Weekend column: What are UTXOs?

Goodday everyone,

Today we’re going to talk about UTXOs. UTX what? you may wonder.

UTXOs stands for “Unspent transaction outputs”. Knowledge about this is particularly important for those who have stored bitcoin under their own management. So let’s get started right away.

What are UTXOs?

As the name suggests, a UTXO is an output of a bitcoin transaction.

Unspent transaction outputs, or UTXOs, are specific amounts of Bitcoin that you have received but not yet spent. Each UTXO is like an individual bill in your wallet, each with a unique value. If someone sends you bitcoin, what you receive is a UTXO.

For example, a balance of 0.67 BTC in your wallet can consist of 4 different UTXOs:

  1. 0.3 BTC
  2. 0.12 BTC
  3. 0.17 BTC
  4. 0.08 BTC.

Compare it with a piggy bank:
As a child I used to have a piggy bank in my room. Every now and then my parents would give me some coins if, for example, I had helped in the garden. Or sometimes even money from my grandmother if I had a good report, for example. Every time you receive money from someone to put in your piggy bank, this is a loose UTXO.

So the piggy bank contains a number of coins such as nickels, dimes, guilders and some bills. But there is no balance sheet/balance. The way we get the total balance is by emptying the piggy once a year and counting how much money is in it.

A bitcoin wallet is exactly the same, only the wallet does the work of counting automatically. The bitcoin balance in your wallet is the total of all received UTXOs. It does not work like a bank account, but like notes and coins.

So a bank maintains accounts and updates the balance regularly. In contrast, the Bitcoin protocol keeps track of a series of transactions; it keeps track of the ownership history of notes and coins.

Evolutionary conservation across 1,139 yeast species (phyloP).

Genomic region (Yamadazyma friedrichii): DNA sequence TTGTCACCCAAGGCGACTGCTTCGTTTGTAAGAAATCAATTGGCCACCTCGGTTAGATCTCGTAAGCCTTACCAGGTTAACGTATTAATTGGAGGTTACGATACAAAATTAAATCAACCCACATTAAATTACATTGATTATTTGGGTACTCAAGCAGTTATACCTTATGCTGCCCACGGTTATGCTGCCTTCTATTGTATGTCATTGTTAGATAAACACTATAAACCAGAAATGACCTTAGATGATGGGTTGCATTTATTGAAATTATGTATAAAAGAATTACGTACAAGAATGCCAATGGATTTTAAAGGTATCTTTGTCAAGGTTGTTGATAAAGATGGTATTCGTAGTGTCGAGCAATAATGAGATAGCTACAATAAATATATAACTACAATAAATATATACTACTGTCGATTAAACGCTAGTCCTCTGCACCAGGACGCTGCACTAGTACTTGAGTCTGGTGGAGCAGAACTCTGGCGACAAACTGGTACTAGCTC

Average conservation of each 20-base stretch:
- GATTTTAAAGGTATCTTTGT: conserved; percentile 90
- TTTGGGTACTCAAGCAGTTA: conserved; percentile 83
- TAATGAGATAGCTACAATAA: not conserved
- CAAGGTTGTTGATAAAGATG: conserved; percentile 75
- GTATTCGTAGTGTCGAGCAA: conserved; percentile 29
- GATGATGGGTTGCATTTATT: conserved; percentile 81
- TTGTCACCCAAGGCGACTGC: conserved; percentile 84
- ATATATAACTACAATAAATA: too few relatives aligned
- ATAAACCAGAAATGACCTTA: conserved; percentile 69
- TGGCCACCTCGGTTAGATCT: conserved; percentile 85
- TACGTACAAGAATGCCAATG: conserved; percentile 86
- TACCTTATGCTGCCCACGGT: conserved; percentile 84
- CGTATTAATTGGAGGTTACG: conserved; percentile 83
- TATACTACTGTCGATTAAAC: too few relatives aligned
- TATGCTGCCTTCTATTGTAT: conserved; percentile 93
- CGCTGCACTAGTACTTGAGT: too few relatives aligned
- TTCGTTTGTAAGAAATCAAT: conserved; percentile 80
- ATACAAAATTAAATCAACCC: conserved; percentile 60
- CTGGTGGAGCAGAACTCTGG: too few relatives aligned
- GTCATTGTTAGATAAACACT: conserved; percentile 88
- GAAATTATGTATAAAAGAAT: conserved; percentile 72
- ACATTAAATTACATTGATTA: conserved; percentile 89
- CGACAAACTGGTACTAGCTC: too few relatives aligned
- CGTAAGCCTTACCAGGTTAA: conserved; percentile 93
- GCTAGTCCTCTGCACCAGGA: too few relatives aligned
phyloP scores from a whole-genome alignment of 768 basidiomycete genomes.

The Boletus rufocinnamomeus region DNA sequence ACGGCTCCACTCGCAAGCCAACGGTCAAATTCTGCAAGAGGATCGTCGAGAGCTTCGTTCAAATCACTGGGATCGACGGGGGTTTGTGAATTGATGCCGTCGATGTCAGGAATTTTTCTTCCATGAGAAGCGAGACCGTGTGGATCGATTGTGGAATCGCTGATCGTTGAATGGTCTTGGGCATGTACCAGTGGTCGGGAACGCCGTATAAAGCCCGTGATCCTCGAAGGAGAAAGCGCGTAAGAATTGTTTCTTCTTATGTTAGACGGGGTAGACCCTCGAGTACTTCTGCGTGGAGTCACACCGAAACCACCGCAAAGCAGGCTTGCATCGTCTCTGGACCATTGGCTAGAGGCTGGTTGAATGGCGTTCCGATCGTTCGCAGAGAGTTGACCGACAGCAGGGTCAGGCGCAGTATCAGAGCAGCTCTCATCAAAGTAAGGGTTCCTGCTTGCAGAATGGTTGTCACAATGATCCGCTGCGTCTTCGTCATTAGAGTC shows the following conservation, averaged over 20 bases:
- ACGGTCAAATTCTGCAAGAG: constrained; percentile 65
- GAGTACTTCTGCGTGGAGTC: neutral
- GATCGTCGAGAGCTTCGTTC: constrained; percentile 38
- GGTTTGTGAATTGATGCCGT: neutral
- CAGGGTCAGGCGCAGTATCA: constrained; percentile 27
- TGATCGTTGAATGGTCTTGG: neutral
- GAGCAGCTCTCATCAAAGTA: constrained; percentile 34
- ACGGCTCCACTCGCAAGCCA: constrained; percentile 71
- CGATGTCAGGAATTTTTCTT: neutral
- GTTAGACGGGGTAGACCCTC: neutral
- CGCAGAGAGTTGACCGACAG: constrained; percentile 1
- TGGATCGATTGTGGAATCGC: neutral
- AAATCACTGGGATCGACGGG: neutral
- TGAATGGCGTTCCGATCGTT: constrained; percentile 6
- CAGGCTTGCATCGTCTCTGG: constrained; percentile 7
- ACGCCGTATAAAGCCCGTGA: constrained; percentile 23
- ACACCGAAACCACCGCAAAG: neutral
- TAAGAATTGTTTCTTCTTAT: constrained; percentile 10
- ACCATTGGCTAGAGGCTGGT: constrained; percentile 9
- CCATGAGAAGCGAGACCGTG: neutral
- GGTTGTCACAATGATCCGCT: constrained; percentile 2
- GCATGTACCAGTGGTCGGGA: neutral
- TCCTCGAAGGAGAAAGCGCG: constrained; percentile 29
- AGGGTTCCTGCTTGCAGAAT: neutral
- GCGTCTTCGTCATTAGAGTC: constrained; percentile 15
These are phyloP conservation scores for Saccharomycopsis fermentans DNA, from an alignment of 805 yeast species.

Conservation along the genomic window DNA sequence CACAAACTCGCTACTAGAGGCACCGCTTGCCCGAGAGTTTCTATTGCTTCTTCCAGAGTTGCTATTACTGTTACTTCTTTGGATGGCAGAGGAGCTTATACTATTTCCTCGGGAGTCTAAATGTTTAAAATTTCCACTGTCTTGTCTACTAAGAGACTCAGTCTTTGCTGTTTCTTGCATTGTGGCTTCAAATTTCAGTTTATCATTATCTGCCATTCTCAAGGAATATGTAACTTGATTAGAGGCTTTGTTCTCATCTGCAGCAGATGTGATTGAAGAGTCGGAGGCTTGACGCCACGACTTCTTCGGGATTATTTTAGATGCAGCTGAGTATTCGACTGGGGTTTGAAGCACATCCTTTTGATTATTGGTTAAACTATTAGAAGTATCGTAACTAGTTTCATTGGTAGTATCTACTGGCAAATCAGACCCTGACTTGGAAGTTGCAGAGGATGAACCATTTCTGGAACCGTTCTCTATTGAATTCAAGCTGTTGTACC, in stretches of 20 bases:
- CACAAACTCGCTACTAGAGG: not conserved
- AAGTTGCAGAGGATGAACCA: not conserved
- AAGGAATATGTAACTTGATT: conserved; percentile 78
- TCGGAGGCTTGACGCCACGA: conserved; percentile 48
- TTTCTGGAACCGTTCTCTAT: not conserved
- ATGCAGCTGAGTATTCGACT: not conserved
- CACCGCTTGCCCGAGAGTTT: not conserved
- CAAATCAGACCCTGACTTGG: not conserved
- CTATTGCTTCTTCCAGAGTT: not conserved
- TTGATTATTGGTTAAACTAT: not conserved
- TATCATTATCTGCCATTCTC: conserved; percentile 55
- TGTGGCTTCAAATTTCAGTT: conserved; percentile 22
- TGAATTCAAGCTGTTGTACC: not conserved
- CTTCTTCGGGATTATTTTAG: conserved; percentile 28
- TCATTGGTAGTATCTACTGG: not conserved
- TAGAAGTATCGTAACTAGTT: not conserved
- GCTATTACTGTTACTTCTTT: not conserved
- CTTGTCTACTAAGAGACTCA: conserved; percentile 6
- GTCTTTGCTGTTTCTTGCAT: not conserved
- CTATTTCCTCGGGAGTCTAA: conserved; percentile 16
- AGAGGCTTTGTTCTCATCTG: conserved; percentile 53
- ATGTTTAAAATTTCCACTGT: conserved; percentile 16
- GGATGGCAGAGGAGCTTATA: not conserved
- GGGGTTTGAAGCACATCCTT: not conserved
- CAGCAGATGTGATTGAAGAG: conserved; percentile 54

In short: An Unspent Transaction Output (UTXO) is a unique piece of bitcoin. Bitcoin does not use accounts and balance sheets. Instead, individual pieces of bitcoin are owned by individuals. An amount is linked to each UTXO. They are the pieces of bitcoin that you have not yet spent and you use them to make new payments.

How do Bitcoin UTXOs work?

UTXOs are created when existing UTXOs are consumed by transactions. Every bitcoin transaction consists of inputs and outputs. Inputs in a transaction use old UTXOs, while outputs generate new ones. When a UTXO is issued in a transaction, it is destroyed and one or more new UTXOs are created.

When you make a new transaction, your wallet will select enough UTXOs to cover the transaction amount. Because UTXOs cannot be split, you sometimes receive change back in the form of a new UTXO.

  1. Alex’s wallet selects the best UTXOs to get the precise transaction amount or more. Because UTXOs cannot be split, the wallet takes 2 UTXOs
  2. The wallet creates a new UTXO for Julia equal to the transaction amount
  3. The wallet creates a new UTXO for Alex equal to the “change”
  4. The transaction fee is not paid to the miner as an output of the transaction. But this is derived from the difference between the value of the inputs and the value of the outputs

Just like with cash payments, you cannot pay someone 5 euros by tearing a 10 euro note in half. You pay with the 10 note and get change back. UTXOs work the same way in that they must be spent in full. You will receive the change as a new UTXO.